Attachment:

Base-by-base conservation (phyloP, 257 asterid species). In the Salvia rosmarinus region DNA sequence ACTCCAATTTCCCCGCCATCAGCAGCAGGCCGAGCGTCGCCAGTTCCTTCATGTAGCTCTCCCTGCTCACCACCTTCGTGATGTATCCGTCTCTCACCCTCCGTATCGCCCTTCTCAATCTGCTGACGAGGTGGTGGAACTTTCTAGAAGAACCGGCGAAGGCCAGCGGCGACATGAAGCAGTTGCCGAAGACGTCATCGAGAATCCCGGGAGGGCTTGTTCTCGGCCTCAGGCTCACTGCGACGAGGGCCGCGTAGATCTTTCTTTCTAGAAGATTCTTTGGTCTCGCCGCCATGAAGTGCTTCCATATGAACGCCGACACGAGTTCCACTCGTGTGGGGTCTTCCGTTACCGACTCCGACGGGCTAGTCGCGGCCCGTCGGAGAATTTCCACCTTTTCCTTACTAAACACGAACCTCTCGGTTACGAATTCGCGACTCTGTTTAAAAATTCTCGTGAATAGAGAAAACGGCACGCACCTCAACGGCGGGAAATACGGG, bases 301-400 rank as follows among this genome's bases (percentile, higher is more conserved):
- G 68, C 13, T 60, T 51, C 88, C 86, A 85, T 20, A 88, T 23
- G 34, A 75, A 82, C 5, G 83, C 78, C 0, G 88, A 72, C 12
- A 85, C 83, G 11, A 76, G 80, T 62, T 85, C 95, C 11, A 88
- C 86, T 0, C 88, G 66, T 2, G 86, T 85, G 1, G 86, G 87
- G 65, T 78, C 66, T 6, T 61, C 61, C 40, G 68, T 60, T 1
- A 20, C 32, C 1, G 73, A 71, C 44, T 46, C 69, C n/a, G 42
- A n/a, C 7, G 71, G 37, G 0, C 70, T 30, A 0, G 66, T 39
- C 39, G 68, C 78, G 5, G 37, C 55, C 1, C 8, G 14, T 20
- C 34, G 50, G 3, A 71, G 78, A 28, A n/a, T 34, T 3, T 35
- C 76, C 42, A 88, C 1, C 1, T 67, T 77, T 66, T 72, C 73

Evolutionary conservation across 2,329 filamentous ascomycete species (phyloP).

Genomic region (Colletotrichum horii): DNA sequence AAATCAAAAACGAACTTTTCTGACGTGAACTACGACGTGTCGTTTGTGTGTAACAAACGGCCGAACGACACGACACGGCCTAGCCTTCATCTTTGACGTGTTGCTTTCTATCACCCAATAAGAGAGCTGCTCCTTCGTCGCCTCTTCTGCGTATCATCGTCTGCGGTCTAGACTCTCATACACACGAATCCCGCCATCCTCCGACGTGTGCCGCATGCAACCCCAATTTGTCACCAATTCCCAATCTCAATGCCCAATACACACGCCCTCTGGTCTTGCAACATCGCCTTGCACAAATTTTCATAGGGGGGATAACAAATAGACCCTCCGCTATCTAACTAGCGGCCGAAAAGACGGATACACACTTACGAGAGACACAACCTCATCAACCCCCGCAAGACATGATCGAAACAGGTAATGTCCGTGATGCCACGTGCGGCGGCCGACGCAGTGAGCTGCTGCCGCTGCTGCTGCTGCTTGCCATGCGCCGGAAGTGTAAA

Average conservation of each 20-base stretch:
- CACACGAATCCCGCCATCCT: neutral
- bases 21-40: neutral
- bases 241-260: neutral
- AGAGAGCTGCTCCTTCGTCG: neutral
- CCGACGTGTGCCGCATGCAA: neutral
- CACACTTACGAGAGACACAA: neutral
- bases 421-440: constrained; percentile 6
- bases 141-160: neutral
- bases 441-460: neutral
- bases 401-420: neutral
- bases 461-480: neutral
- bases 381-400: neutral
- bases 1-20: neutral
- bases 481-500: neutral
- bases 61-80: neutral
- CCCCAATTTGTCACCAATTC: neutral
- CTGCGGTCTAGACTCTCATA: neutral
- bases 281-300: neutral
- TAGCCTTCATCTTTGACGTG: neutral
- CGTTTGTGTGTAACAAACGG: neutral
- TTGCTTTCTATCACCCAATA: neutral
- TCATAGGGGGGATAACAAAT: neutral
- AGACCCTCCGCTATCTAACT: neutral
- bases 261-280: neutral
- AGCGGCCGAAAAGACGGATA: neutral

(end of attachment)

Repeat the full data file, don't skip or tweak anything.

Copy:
Base-by-base conservation (phyloP, 257 asterid species). In the Salvia rosmarinus region DNA sequence ACTCCAATTTCCCCGCCATCAGCAGCAGGCCGAGCGTCGCCAGTTCCTTCATGTAGCTCTCCCTGCTCACCACCTTCGTGATGTATCCGTCTCTCACCCTCCGTATCGCCCTTCTCAATCTGCTGACGAGGTGGTGGAACTTTCTAGAAGAACCGGCGAAGGCCAGCGGCGACATGAAGCAGTTGCCGAAGACGTCATCGAGAATCCCGGGAGGGCTTGTTCTCGGCCTCAGGCTCACTGCGACGAGGGCCGCGTAGATCTTTCTTTCTAGAAGATTCTTTGGTCTCGCCGCCATGAAGTGCTTCCATATGAACGCCGACACGAGTTCCACTCGTGTGGGGTCTTCCGTTACCGACTCCGACGGGCTAGTCGCGGCCCGTCGGAGAATTTCCACCTTTTCCTTACTAAACACGAACCTCTCGGTTACGAATTCGCGACTCTGTTTAAAAATTCTCGTGAATAGAGAAAACGGCACGCACCTCAACGGCGGGAAATACGGG, bases 301-400 rank as follows among this genome's bases (percentile, higher is more conserved):
- G 68, C 13, T 60, T 51, C 88, C 86, A 85, T 20, A 88, T 23
- G 34, A 75, A 82, C 5, G 83, C 78, C 0, G 88, A 72, C 12
- A 85, C 83, G 11, A 76, G 80, T 62, T 85, C 95, C 11, A 88
- C 86, T 0, C 88, G 66, T 2, G 86, T 85, G 1, G 86, G 87
- G 65, T 78, C 66, T 6, T 61, C 61, C 40, G 68, T 60, T 1
- A 20, C 32, C 1, G 73, A 71, C 44, T 46, C 69, C n/a, G 42
- A n/a, C 7, G 71, G 37, G 0, C 70, T 30, A 0, G 66, T 39
- C 39, G 68, C 78, G 5, G 37, C 55, C 1, C 8, G 14, T 20
- C 34, G 50, G 3, A 71, G 78, A 28, A n/a, T 34, T 3, T 35
- C 76, C 42, A 88, C 1, C 1, T 67, T 77, T 66, T 72, C 73

Evolutionary conservation across 2,329 filamentous ascomycete species (phyloP).

Genomic region (Colletotrichum horii): DNA sequence AAATCAAAAACGAACTTTTCTGACGTGAACTACGACGTGTCGTTTGTGTGTAACAAACGGCCGAACGACACGACACGGCCTAGCCTTCATCTTTGACGTGTTGCTTTCTATCACCCAATAAGAGAGCTGCTCCTTCGTCGCCTCTTCTGCGTATCATCGTCTGCGGTCTAGACTCTCATACACACGAATCCCGCCATCCTCCGACGTGTGCCGCATGCAACCCCAATTTGTCACCAATTCCCAATCTCAATGCCCAATACACACGCCCTCTGGTCTTGCAACATCGCCTTGCACAAATTTTCATAGGGGGGATAACAAATAGACCCTCCGCTATCTAACTAGCGGCCGAAAAGACGGATACACACTTACGAGAGACACAACCTCATCAACCCCCGCAAGACATGATCGAAACAGGTAATGTCCGTGATGCCACGTGCGGCGGCCGACGCAGTGAGCTGCTGCCGCTGCTGCTGCTGCTTGCCATGCGCCGGAAGTGTAAA

Average conservation of each 20-base stretch:
- CACACGAATCCCGCCATCCT: neutral
- bases 21-40: neutral
- bases 241-260: neutral
- AGAGAGCTGCTCCTTCGTCG: neutral
- CCGACGTGTGCCGCATGCAA: neutral
- CACACTTACGAGAGACACAA: neutral
- bases 421-440: constrained; percentile 6
- bases 141-160: neutral
- bases 441-460: neutral
- bases 401-420: neutral
- bases 461-480: neutral
- bases 381-400: neutral
- bases 1-20: neutral
- bases 481-500: neutral
- bases 61-80: neutral
- CCCCAATTTGTCACCAATTC: neutral
- CTGCGGTCTAGACTCTCATA: neutral
- bases 281-300: neutral
- TAGCCTTCATCTTTGACGTG: neutral
- CGTTTGTGTGTAACAAACGG: neutral
- TTGCTTTCTATCACCCAATA: neutral
- TCATAGGGGGGATAACAAAT: neutral
- AGACCCTCCGCTATCTAACT: neutral
- bases 261-280: neutral
- AGCGGCCGAAAAGACGGATA: neutral